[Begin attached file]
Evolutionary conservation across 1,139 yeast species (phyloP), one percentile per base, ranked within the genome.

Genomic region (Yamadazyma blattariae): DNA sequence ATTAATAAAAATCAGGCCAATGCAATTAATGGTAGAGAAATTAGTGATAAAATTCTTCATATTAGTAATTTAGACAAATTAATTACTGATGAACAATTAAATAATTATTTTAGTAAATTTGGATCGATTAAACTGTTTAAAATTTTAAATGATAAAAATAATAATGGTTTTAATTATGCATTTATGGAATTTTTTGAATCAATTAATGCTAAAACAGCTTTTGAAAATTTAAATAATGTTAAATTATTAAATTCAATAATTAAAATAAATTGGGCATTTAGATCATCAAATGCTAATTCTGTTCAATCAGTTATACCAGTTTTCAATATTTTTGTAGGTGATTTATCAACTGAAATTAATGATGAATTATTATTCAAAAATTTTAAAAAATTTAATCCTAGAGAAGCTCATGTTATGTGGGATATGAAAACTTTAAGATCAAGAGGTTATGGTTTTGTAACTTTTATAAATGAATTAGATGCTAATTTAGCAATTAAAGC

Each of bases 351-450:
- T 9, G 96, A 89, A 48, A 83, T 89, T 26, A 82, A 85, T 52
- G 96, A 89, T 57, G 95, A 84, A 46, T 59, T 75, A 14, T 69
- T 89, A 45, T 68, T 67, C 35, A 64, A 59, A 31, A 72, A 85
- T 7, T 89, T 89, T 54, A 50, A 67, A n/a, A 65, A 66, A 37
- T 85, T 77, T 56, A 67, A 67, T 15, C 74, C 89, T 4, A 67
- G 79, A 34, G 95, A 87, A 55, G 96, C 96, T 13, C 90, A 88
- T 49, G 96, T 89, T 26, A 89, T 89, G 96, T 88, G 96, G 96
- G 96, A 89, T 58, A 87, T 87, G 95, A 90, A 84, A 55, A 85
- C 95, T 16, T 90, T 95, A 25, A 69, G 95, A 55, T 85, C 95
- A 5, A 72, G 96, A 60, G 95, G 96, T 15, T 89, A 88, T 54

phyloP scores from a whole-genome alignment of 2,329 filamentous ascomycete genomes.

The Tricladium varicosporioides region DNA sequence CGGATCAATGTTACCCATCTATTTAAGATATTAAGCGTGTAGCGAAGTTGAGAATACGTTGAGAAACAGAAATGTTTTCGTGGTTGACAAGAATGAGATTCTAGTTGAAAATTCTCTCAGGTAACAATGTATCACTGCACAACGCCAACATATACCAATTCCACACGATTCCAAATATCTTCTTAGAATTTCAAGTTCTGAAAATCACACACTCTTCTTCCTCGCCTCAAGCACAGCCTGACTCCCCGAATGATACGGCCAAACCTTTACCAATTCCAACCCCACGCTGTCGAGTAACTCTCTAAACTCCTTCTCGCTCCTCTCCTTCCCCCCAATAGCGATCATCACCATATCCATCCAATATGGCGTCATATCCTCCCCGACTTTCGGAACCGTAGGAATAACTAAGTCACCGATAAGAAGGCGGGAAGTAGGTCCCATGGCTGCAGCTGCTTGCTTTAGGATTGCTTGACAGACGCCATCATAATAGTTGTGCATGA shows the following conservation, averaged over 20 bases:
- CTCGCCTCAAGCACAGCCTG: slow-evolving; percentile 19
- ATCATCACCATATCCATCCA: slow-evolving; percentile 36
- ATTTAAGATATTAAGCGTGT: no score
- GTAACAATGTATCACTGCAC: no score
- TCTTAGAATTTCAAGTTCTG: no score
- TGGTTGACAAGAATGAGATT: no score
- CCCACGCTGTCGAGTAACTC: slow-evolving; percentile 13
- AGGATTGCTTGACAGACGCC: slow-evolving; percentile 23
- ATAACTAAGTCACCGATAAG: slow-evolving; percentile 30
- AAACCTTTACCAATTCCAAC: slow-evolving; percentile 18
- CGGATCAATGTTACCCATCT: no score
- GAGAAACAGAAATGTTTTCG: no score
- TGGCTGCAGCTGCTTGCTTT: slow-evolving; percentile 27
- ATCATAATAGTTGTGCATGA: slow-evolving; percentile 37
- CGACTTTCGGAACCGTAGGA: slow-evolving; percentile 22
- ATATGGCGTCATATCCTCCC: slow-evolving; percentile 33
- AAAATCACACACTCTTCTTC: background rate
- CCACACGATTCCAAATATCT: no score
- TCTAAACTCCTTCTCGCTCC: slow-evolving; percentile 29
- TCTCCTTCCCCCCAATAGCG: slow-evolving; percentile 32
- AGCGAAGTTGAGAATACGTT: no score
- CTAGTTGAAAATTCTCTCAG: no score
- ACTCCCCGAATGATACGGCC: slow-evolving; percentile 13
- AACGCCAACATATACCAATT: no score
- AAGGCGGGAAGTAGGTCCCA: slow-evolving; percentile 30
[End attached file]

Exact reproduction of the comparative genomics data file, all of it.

Evolutionary conservation across 1,139 yeast species (phyloP), one percentile per base, ranked within the genome.

Genomic region (Yamadazyma blattariae): DNA sequence ATTAATAAAAATCAGGCCAATGCAATTAATGGTAGAGAAATTAGTGATAAAATTCTTCATATTAGTAATTTAGACAAATTAATTACTGATGAACAATTAAATAATTATTTTAGTAAATTTGGATCGATTAAACTGTTTAAAATTTTAAATGATAAAAATAATAATGGTTTTAATTATGCATTTATGGAATTTTTTGAATCAATTAATGCTAAAACAGCTTTTGAAAATTTAAATAATGTTAAATTATTAAATTCAATAATTAAAATAAATTGGGCATTTAGATCATCAAATGCTAATTCTGTTCAATCAGTTATACCAGTTTTCAATATTTTTGTAGGTGATTTATCAACTGAAATTAATGATGAATTATTATTCAAAAATTTTAAAAAATTTAATCCTAGAGAAGCTCATGTTATGTGGGATATGAAAACTTTAAGATCAAGAGGTTATGGTTTTGTAACTTTTATAAATGAATTAGATGCTAATTTAGCAATTAAAGC

Each of bases 351-450:
- T 9, G 96, A 89, A 48, A 83, T 89, T 26, A 82, A 85, T 52
- G 96, A 89, T 57, G 95, A 84, A 46, T 59, T 75, A 14, T 69
- T 89, A 45, T 68, T 67, C 35, A 64, A 59, A 31, A 72, A 85
- T 7, T 89, T 89, T 54, A 50, A 67, A n/a, A 65, A 66, A 37
- T 85, T 77, T 56, A 67, A 67, T 15, C 74, C 89, T 4, A 67
- G 79, A 34, G 95, A 87, A 55, G 96, C 96, T 13, C 90, A 88
- T 49, G 96, T 89, T 26, A 89, T 89, G 96, T 88, G 96, G 96
- G 96, A 89, T 58, A 87, T 87, G 95, A 90, A 84, A 55, A 85
- C 95, T 16, T 90, T 95, A 25, A 69, G 95, A 55, T 85, C 95
- A 5, A 72, G 96, A 60, G 95, G 96, T 15, T 89, A 88, T 54

phyloP scores from a whole-genome alignment of 2,329 filamentous ascomycete genomes.

The Tricladium varicosporioides region DNA sequence CGGATCAATGTTACCCATCTATTTAAGATATTAAGCGTGTAGCGAAGTTGAGAATACGTTGAGAAACAGAAATGTTTTCGTGGTTGACAAGAATGAGATTCTAGTTGAAAATTCTCTCAGGTAACAATGTATCACTGCACAACGCCAACATATACCAATTCCACACGATTCCAAATATCTTCTTAGAATTTCAAGTTCTGAAAATCACACACTCTTCTTCCTCGCCTCAAGCACAGCCTGACTCCCCGAATGATACGGCCAAACCTTTACCAATTCCAACCCCACGCTGTCGAGTAACTCTCTAAACTCCTTCTCGCTCCTCTCCTTCCCCCCAATAGCGATCATCACCATATCCATCCAATATGGCGTCATATCCTCCCCGACTTTCGGAACCGTAGGAATAACTAAGTCACCGATAAGAAGGCGGGAAGTAGGTCCCATGGCTGCAGCTGCTTGCTTTAGGATTGCTTGACAGACGCCATCATAATAGTTGTGCATGA shows the following conservation, averaged over 20 bases:
- CTCGCCTCAAGCACAGCCTG: slow-evolving; percentile 19
- ATCATCACCATATCCATCCA: slow-evolving; percentile 36
- ATTTAAGATATTAAGCGTGT: no score
- GTAACAATGTATCACTGCAC: no score
- TCTTAGAATTTCAAGTTCTG: no score
- TGGTTGACAAGAATGAGATT: no score
- CCCACGCTGTCGAGTAACTC: slow-evolving; percentile 13
- AGGATTGCTTGACAGACGCC: slow-evolving; percentile 23
- ATAACTAAGTCACCGATAAG: slow-evolving; percentile 30
- AAACCTTTACCAATTCCAAC: slow-evolving; percentile 18
- CGGATCAATGTTACCCATCT: no score
- GAGAAACAGAAATGTTTTCG: no score
- TGGCTGCAGCTGCTTGCTTT: slow-evolving; percentile 27
- ATCATAATAGTTGTGCATGA: slow-evolving; percentile 37
- CGACTTTCGGAACCGTAGGA: slow-evolving; percentile 22
- ATATGGCGTCATATCCTCCC: slow-evolving; percentile 33
- AAAATCACACACTCTTCTTC: background rate
- CCACACGATTCCAAATATCT: no score
- TCTAAACTCCTTCTCGCTCC: slow-evolving; percentile 29
- TCTCCTTCCCCCCAATAGCG: slow-evolving; percentile 32
- AGCGAAGTTGAGAATACGTT: no score
- CTAGTTGAAAATTCTCTCAG: no score
- ACTCCCCGAATGATACGGCC: slow-evolving; percentile 13
- AACGCCAACATATACCAATT: no score
- AAGGCGGGAAGTAGGTCCCA: slow-evolving; percentile 30